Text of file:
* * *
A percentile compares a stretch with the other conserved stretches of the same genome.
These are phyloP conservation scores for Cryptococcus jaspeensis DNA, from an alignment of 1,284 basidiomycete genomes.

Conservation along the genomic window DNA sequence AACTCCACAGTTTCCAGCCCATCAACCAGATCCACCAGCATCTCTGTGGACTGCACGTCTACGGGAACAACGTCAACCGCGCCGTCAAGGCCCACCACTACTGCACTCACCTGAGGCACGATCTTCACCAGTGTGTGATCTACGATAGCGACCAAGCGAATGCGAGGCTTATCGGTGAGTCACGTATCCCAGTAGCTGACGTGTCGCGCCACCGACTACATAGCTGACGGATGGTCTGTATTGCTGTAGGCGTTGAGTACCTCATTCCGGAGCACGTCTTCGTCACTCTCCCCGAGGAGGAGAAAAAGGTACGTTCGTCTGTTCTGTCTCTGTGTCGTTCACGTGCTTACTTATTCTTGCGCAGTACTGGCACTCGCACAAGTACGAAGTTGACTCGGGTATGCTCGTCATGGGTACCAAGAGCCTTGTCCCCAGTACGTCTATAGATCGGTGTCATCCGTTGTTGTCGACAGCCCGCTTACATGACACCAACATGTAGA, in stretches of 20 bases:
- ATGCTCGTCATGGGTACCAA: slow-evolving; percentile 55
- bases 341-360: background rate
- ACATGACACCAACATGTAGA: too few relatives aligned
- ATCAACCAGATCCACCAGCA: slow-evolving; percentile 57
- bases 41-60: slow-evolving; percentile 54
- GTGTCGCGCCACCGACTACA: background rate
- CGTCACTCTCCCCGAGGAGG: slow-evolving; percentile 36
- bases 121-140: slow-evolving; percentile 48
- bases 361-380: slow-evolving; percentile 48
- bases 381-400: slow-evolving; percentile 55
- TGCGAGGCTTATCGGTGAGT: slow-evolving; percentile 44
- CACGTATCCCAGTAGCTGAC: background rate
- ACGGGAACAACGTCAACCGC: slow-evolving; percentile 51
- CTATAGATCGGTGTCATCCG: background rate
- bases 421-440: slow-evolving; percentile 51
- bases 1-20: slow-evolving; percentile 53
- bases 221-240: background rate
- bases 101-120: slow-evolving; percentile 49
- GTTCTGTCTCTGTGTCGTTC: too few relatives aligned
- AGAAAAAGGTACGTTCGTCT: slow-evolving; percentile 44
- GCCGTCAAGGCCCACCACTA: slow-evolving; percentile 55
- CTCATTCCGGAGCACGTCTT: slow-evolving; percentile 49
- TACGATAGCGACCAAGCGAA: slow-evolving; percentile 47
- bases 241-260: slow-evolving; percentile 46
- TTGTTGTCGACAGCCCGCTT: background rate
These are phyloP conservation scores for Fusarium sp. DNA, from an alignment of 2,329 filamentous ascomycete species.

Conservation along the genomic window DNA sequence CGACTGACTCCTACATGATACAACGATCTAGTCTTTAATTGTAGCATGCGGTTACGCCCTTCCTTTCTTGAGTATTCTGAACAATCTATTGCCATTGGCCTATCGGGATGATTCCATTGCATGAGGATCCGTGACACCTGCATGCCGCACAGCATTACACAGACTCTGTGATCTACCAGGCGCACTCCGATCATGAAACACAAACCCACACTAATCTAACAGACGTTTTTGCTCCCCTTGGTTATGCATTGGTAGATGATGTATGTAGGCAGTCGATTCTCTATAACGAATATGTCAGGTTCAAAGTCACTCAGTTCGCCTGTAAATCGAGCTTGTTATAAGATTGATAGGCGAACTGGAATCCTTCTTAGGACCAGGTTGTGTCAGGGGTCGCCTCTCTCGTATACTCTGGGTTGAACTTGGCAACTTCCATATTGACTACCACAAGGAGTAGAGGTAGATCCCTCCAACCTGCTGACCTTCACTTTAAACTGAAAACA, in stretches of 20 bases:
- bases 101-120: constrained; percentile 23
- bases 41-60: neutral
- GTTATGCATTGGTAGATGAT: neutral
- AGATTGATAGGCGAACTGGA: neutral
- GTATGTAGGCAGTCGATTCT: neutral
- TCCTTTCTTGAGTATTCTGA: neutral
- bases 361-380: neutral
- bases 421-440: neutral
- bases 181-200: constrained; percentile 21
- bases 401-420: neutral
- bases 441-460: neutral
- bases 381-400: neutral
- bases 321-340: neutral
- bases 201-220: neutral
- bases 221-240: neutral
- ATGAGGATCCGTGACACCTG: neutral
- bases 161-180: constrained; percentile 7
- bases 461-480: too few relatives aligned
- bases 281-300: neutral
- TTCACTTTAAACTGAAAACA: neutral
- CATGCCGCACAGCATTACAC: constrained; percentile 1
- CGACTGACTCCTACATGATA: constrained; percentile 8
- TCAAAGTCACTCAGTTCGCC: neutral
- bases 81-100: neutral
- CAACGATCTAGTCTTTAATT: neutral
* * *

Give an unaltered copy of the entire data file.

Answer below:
A percentile compares a stretch with the other conserved stretches of the same genome.
These are phyloP conservation scores for Cryptococcus jaspeensis DNA, from an alignment of 1,284 basidiomycete genomes.

Conservation along the genomic window DNA sequence AACTCCACAGTTTCCAGCCCATCAACCAGATCCACCAGCATCTCTGTGGACTGCACGTCTACGGGAACAACGTCAACCGCGCCGTCAAGGCCCACCACTACTGCACTCACCTGAGGCACGATCTTCACCAGTGTGTGATCTACGATAGCGACCAAGCGAATGCGAGGCTTATCGGTGAGTCACGTATCCCAGTAGCTGACGTGTCGCGCCACCGACTACATAGCTGACGGATGGTCTGTATTGCTGTAGGCGTTGAGTACCTCATTCCGGAGCACGTCTTCGTCACTCTCCCCGAGGAGGAGAAAAAGGTACGTTCGTCTGTTCTGTCTCTGTGTCGTTCACGTGCTTACTTATTCTTGCGCAGTACTGGCACTCGCACAAGTACGAAGTTGACTCGGGTATGCTCGTCATGGGTACCAAGAGCCTTGTCCCCAGTACGTCTATAGATCGGTGTCATCCGTTGTTGTCGACAGCCCGCTTACATGACACCAACATGTAGA, in stretches of 20 bases:
- ATGCTCGTCATGGGTACCAA: slow-evolving; percentile 55
- bases 341-360: background rate
- ACATGACACCAACATGTAGA: too few relatives aligned
- ATCAACCAGATCCACCAGCA: slow-evolving; percentile 57
- bases 41-60: slow-evolving; percentile 54
- GTGTCGCGCCACCGACTACA: background rate
- CGTCACTCTCCCCGAGGAGG: slow-evolving; percentile 36
- bases 121-140: slow-evolving; percentile 48
- bases 361-380: slow-evolving; percentile 48
- bases 381-400: slow-evolving; percentile 55
- TGCGAGGCTTATCGGTGAGT: slow-evolving; percentile 44
- CACGTATCCCAGTAGCTGAC: background rate
- ACGGGAACAACGTCAACCGC: slow-evolving; percentile 51
- CTATAGATCGGTGTCATCCG: background rate
- bases 421-440: slow-evolving; percentile 51
- bases 1-20: slow-evolving; percentile 53
- bases 221-240: background rate
- bases 101-120: slow-evolving; percentile 49
- GTTCTGTCTCTGTGTCGTTC: too few relatives aligned
- AGAAAAAGGTACGTTCGTCT: slow-evolving; percentile 44
- GCCGTCAAGGCCCACCACTA: slow-evolving; percentile 55
- CTCATTCCGGAGCACGTCTT: slow-evolving; percentile 49
- TACGATAGCGACCAAGCGAA: slow-evolving; percentile 47
- bases 241-260: slow-evolving; percentile 46
- TTGTTGTCGACAGCCCGCTT: background rate
These are phyloP conservation scores for Fusarium sp. DNA, from an alignment of 2,329 filamentous ascomycete species.

Conservation along the genomic window DNA sequence CGACTGACTCCTACATGATACAACGATCTAGTCTTTAATTGTAGCATGCGGTTACGCCCTTCCTTTCTTGAGTATTCTGAACAATCTATTGCCATTGGCCTATCGGGATGATTCCATTGCATGAGGATCCGTGACACCTGCATGCCGCACAGCATTACACAGACTCTGTGATCTACCAGGCGCACTCCGATCATGAAACACAAACCCACACTAATCTAACAGACGTTTTTGCTCCCCTTGGTTATGCATTGGTAGATGATGTATGTAGGCAGTCGATTCTCTATAACGAATATGTCAGGTTCAAAGTCACTCAGTTCGCCTGTAAATCGAGCTTGTTATAAGATTGATAGGCGAACTGGAATCCTTCTTAGGACCAGGTTGTGTCAGGGGTCGCCTCTCTCGTATACTCTGGGTTGAACTTGGCAACTTCCATATTGACTACCACAAGGAGTAGAGGTAGATCCCTCCAACCTGCTGACCTTCACTTTAAACTGAAAACA, in stretches of 20 bases:
- bases 101-120: constrained; percentile 23
- bases 41-60: neutral
- GTTATGCATTGGTAGATGAT: neutral
- AGATTGATAGGCGAACTGGA: neutral
- GTATGTAGGCAGTCGATTCT: neutral
- TCCTTTCTTGAGTATTCTGA: neutral
- bases 361-380: neutral
- bases 421-440: neutral
- bases 181-200: constrained; percentile 21
- bases 401-420: neutral
- bases 441-460: neutral
- bases 381-400: neutral
- bases 321-340: neutral
- bases 201-220: neutral
- bases 221-240: neutral
- ATGAGGATCCGTGACACCTG: neutral
- bases 161-180: constrained; percentile 7
- bases 461-480: too few relatives aligned
- bases 281-300: neutral
- TTCACTTTAAACTGAAAACA: neutral
- CATGCCGCACAGCATTACAC: constrained; percentile 1
- CGACTGACTCCTACATGATA: constrained; percentile 8
- TCAAAGTCACTCAGTTCGCC: neutral
- bases 81-100: neutral
- CAACGATCTAGTCTTTAATT: neutral